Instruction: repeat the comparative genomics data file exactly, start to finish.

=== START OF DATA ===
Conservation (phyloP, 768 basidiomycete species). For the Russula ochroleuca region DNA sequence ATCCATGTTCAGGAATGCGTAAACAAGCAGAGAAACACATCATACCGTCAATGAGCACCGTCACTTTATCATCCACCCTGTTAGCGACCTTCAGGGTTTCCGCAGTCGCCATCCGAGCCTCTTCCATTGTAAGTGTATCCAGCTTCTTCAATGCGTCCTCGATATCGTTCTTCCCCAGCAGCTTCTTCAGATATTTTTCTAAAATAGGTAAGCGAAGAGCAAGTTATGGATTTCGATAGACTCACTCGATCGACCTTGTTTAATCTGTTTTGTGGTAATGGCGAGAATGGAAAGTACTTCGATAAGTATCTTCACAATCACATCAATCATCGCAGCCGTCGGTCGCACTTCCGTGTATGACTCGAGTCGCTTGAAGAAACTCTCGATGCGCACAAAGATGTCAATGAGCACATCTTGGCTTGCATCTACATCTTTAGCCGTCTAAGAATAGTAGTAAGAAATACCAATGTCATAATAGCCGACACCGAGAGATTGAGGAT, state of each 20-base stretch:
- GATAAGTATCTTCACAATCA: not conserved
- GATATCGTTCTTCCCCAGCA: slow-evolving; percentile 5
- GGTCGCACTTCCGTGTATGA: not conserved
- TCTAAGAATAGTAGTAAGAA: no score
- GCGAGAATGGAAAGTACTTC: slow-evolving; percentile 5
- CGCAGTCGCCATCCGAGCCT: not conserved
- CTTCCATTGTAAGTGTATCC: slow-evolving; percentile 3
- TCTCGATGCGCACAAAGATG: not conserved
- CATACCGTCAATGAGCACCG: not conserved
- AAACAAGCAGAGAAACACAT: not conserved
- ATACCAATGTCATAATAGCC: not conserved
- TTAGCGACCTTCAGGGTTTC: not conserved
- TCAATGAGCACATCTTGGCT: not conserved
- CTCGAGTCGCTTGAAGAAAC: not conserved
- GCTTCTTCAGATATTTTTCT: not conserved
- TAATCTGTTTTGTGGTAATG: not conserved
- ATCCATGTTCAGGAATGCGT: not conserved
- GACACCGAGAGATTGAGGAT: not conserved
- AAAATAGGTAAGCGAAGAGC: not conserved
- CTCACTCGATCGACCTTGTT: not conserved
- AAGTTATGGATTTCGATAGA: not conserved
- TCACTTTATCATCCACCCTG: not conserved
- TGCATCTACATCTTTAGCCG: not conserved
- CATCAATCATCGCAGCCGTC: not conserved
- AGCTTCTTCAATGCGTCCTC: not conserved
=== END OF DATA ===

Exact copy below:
Conservation (phyloP, 768 basidiomycete species). For the Russula ochroleuca region DNA sequence ATCCATGTTCAGGAATGCGTAAACAAGCAGAGAAACACATCATACCGTCAATGAGCACCGTCACTTTATCATCCACCCTGTTAGCGACCTTCAGGGTTTCCGCAGTCGCCATCCGAGCCTCTTCCATTGTAAGTGTATCCAGCTTCTTCAATGCGTCCTCGATATCGTTCTTCCCCAGCAGCTTCTTCAGATATTTTTCTAAAATAGGTAAGCGAAGAGCAAGTTATGGATTTCGATAGACTCACTCGATCGACCTTGTTTAATCTGTTTTGTGGTAATGGCGAGAATGGAAAGTACTTCGATAAGTATCTTCACAATCACATCAATCATCGCAGCCGTCGGTCGCACTTCCGTGTATGACTCGAGTCGCTTGAAGAAACTCTCGATGCGCACAAAGATGTCAATGAGCACATCTTGGCTTGCATCTACATCTTTAGCCGTCTAAGAATAGTAGTAAGAAATACCAATGTCATAATAGCCGACACCGAGAGATTGAGGAT, state of each 20-base stretch:
- GATAAGTATCTTCACAATCA: not conserved
- GATATCGTTCTTCCCCAGCA: slow-evolving; percentile 5
- GGTCGCACTTCCGTGTATGA: not conserved
- TCTAAGAATAGTAGTAAGAA: no score
- GCGAGAATGGAAAGTACTTC: slow-evolving; percentile 5
- CGCAGTCGCCATCCGAGCCT: not conserved
- CTTCCATTGTAAGTGTATCC: slow-evolving; percentile 3
- TCTCGATGCGCACAAAGATG: not conserved
- CATACCGTCAATGAGCACCG: not conserved
- AAACAAGCAGAGAAACACAT: not conserved
- ATACCAATGTCATAATAGCC: not conserved
- TTAGCGACCTTCAGGGTTTC: not conserved
- TCAATGAGCACATCTTGGCT: not conserved
- CTCGAGTCGCTTGAAGAAAC: not conserved
- GCTTCTTCAGATATTTTTCT: not conserved
- TAATCTGTTTTGTGGTAATG: not conserved
- ATCCATGTTCAGGAATGCGT: not conserved
- GACACCGAGAGATTGAGGAT: not conserved
- AAAATAGGTAAGCGAAGAGC: not conserved
- CTCACTCGATCGACCTTGTT: not conserved
- AAGTTATGGATTTCGATAGA: not conserved
- TCACTTTATCATCCACCCTG: not conserved
- TGCATCTACATCTTTAGCCG: not conserved
- CATCAATCATCGCAGCCGTC: not conserved
- AGCTTCTTCAATGCGTCCTC: not conserved